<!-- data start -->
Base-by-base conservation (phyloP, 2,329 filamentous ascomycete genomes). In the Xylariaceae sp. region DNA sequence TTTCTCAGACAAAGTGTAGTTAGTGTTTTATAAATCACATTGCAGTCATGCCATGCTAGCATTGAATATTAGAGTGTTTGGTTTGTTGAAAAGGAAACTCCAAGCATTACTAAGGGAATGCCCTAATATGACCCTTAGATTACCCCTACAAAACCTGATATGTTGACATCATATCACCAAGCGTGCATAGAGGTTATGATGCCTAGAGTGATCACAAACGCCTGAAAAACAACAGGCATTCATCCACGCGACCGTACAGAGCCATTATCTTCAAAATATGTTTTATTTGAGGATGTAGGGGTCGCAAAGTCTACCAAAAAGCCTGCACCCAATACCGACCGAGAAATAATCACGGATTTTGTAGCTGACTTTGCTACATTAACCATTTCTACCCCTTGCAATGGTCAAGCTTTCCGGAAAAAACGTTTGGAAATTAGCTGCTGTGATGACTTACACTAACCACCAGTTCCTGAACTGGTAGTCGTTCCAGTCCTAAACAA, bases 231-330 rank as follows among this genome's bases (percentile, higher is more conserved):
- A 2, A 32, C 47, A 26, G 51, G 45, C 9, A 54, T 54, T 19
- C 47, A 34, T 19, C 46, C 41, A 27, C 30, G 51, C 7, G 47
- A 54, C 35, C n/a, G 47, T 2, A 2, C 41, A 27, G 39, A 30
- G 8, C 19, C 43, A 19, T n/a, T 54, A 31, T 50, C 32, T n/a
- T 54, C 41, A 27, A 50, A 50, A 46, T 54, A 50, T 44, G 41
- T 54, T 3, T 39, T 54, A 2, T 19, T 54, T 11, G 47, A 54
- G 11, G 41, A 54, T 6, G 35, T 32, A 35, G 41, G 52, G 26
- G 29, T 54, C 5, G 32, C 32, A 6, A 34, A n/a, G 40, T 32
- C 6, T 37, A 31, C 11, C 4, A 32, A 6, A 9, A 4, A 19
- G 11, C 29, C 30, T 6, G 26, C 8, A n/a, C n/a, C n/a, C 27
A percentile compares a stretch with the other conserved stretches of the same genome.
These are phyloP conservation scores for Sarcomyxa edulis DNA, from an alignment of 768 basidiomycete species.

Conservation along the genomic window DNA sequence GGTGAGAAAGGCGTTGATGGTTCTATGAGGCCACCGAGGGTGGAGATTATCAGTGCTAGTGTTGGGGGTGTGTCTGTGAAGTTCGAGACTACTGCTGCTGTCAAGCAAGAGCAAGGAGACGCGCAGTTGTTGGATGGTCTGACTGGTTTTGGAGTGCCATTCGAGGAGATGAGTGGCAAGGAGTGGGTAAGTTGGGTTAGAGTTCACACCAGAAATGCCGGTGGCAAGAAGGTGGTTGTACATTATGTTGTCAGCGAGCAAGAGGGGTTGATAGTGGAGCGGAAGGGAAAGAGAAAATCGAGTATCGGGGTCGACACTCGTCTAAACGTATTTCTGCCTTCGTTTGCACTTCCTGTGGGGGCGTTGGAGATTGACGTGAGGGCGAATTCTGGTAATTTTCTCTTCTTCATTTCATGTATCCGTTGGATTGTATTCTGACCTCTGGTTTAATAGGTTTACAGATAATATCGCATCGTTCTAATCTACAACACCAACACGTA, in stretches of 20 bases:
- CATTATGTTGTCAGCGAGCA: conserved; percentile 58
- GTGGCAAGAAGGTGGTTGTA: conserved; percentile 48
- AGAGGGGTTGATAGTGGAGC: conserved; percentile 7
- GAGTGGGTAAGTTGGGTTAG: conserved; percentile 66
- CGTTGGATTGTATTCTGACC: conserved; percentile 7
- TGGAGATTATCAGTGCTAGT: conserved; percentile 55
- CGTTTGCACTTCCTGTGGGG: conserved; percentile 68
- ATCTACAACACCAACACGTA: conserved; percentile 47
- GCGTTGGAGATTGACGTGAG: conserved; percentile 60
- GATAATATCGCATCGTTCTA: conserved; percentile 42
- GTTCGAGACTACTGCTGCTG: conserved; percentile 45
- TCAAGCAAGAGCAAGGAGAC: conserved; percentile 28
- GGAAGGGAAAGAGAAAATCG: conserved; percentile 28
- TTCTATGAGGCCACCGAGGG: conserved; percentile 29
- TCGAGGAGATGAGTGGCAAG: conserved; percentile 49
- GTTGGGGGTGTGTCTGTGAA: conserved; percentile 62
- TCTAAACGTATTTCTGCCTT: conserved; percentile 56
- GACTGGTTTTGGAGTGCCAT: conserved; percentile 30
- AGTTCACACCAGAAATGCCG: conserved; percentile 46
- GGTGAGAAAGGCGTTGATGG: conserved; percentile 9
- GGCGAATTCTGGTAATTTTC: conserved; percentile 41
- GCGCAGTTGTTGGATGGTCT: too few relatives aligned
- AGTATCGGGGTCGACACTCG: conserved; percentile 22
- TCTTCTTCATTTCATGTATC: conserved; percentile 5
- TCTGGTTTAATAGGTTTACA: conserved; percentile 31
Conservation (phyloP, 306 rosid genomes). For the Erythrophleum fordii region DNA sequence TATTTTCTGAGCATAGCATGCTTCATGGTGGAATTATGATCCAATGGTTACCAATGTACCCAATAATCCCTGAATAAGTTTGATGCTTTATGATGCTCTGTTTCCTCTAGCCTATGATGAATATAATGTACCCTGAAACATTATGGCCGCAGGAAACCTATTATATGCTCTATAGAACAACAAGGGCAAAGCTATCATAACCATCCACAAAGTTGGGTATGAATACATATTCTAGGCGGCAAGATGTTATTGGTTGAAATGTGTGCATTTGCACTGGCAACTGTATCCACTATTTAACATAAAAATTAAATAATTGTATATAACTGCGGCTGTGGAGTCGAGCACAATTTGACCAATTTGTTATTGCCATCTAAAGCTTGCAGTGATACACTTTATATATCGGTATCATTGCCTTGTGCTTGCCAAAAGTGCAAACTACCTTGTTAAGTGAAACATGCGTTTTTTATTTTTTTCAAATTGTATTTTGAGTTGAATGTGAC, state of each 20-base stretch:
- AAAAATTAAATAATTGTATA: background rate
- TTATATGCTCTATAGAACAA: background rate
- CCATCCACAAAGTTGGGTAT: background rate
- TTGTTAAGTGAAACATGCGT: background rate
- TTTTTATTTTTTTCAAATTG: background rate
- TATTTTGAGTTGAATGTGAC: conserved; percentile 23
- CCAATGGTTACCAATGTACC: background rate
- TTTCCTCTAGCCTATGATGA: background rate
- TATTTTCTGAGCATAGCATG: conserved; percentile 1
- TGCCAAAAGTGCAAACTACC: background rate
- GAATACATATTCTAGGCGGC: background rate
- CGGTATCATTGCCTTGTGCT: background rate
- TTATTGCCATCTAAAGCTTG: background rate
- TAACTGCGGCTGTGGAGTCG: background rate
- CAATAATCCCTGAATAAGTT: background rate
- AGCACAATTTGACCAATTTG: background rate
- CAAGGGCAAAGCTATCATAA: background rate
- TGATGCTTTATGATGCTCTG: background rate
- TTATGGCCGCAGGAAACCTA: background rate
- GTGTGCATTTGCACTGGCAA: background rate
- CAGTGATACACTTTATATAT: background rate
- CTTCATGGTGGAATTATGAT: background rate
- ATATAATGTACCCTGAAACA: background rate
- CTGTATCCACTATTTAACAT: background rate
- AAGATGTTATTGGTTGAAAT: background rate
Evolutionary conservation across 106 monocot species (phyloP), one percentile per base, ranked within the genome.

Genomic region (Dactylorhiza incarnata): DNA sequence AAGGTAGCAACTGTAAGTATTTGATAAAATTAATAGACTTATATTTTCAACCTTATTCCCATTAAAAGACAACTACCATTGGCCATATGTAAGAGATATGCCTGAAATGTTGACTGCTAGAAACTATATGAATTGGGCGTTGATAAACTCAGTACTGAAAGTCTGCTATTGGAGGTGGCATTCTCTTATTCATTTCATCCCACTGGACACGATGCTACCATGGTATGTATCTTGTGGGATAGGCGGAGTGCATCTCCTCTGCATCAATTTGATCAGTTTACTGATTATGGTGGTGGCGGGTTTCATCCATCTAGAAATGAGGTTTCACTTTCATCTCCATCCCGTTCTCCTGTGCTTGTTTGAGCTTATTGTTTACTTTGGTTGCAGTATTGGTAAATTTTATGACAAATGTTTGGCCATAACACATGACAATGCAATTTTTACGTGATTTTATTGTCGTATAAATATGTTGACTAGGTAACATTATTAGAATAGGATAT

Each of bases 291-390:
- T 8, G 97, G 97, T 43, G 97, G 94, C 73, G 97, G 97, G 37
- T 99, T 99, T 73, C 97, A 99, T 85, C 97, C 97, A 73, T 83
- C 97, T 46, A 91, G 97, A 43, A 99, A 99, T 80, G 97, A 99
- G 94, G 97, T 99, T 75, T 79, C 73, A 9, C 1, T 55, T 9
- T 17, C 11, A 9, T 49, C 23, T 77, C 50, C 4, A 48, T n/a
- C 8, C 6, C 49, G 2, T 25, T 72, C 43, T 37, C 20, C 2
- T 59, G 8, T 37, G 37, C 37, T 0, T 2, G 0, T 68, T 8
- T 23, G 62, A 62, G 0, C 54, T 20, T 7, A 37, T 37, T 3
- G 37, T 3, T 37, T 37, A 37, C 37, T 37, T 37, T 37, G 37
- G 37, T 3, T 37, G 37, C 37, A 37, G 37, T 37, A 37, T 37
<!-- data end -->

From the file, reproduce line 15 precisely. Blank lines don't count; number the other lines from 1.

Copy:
- CATTATGTTGTCAGCGAGCA: conserved; percentile 58